U.S. 67 Drove History of Rock


BY KENNETH HEARD - January 14, 2008

They didn't know it at the time, but the performers who traveled U. S. 67 in northeast Arkansas 50 years ago, playing the clubs, honky-tonks and roadhouses, were creating a musical mark that set the tone for rock 'n' roll.

It was the mid-1950 s, and Elvis Presley was hitting his stride, playing at the Silver Moon Club in Newport and Bob King's a few miles north in Swifton.

Sonny Burgess strummed his Fender Telecaster guitar on the roof of the Skylark Drive-In concession stand along U. S. 67 in Pocahontas with his group, The Pacers, keeping a wary eye out lest they step over the edge.

Rock legend Billy Lee Riley leapt from his perch atop a piano that began rolling off stage in another venue one night in 1958 and grabbed a rafter, swinging and still singing. And Chuck Comer kept the music alive, spinning the artists' records on KNBY, a Newport AM radio station.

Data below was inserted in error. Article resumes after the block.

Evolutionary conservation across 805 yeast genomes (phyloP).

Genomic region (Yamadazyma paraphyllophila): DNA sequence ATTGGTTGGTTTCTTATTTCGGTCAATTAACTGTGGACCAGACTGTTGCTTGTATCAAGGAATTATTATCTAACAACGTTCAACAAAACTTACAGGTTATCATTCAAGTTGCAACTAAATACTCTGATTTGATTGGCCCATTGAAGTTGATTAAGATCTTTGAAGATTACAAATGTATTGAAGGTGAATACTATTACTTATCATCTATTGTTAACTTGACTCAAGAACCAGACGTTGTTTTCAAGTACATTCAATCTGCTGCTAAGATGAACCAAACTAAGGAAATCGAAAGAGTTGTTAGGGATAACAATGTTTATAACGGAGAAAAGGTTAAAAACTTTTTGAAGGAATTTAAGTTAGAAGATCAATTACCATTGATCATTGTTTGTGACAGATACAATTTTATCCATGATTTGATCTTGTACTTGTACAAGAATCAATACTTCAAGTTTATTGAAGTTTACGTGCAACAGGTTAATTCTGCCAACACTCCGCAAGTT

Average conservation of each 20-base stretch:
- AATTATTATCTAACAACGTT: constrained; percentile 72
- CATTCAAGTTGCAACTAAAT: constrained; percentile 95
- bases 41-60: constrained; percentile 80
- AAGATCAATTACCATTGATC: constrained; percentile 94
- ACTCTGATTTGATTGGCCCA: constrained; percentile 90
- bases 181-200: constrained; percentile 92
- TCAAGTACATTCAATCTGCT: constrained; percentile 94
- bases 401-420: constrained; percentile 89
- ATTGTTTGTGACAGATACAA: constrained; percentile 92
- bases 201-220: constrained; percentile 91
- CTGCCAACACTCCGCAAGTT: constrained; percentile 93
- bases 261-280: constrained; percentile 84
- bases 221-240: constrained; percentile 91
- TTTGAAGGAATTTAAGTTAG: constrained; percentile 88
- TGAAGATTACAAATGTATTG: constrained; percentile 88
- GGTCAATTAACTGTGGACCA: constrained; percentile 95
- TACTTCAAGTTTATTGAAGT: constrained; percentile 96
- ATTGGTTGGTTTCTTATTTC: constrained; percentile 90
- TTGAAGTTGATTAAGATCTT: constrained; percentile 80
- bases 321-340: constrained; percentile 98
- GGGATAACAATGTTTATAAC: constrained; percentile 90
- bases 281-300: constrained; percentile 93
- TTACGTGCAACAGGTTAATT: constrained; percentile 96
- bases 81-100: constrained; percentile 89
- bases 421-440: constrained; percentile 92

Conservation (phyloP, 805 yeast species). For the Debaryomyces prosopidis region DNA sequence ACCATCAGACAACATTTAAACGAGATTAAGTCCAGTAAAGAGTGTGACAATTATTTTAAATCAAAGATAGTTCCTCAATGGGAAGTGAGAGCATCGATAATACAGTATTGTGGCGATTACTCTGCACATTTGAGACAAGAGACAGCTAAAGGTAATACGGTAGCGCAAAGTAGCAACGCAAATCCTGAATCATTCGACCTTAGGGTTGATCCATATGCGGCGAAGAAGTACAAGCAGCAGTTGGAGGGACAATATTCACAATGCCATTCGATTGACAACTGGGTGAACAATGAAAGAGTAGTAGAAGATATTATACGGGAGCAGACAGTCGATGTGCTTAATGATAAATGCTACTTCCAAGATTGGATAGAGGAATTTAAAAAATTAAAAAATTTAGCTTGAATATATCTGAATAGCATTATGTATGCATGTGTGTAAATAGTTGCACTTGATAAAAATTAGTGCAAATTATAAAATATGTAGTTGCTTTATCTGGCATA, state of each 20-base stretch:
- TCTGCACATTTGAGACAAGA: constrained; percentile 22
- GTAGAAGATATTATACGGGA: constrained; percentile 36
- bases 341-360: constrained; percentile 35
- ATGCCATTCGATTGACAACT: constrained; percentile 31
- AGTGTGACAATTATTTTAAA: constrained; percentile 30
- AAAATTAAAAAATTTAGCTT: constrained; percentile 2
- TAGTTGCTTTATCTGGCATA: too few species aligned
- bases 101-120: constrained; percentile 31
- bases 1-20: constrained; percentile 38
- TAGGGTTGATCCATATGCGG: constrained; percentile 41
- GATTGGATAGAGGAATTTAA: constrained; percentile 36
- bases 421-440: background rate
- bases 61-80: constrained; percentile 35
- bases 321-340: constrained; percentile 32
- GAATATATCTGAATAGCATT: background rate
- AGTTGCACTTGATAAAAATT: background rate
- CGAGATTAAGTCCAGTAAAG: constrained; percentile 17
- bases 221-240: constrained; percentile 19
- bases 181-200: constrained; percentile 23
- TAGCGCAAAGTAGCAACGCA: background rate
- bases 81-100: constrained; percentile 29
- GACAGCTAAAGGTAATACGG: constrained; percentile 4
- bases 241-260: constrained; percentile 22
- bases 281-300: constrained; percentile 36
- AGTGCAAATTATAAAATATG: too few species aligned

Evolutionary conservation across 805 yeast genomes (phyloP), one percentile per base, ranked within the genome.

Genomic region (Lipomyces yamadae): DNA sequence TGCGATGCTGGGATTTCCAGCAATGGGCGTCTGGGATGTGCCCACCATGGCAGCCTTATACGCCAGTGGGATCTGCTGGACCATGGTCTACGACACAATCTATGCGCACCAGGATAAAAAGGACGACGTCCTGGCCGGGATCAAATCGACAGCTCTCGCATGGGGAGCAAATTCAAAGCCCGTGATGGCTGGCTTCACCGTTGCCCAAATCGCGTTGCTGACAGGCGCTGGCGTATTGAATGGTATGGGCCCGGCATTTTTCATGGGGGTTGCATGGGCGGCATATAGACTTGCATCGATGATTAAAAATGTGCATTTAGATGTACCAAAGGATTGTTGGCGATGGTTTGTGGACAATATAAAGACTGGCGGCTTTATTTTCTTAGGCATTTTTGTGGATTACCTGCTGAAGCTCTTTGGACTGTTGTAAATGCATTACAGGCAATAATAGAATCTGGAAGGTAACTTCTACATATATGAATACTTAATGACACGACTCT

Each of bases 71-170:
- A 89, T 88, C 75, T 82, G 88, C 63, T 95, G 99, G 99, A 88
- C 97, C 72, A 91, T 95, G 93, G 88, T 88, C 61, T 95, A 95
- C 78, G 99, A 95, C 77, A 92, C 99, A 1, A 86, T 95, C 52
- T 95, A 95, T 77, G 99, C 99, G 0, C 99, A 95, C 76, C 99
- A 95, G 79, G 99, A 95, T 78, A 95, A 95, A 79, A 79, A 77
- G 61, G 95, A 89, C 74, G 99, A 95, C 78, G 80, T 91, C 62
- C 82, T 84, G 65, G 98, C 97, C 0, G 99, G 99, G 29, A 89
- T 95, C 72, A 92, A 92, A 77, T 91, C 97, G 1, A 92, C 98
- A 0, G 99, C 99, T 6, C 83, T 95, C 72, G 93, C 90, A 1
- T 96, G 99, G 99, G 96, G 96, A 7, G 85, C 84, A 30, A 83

"It was so much fun," said Burgess, who at 78, still plays music. "It was an exciting time. We will never see it again." It was the birth of "rockabilly," a semiderogatory term that defined the convergence of country music and blues, and it was an influence for later groups such as the Beatles and the Rolling Stones.

The music was the result of white performers trying to re-create the lively, swinging sound of the black musicians, historians say.

A group of music fans from Jackson, Lawrence, Randolph and Clay counties wants to preserve that time and music by converting the two-lane concrete road from the edge of Bald Knob to the Missouri state line in Corning into a designated highway.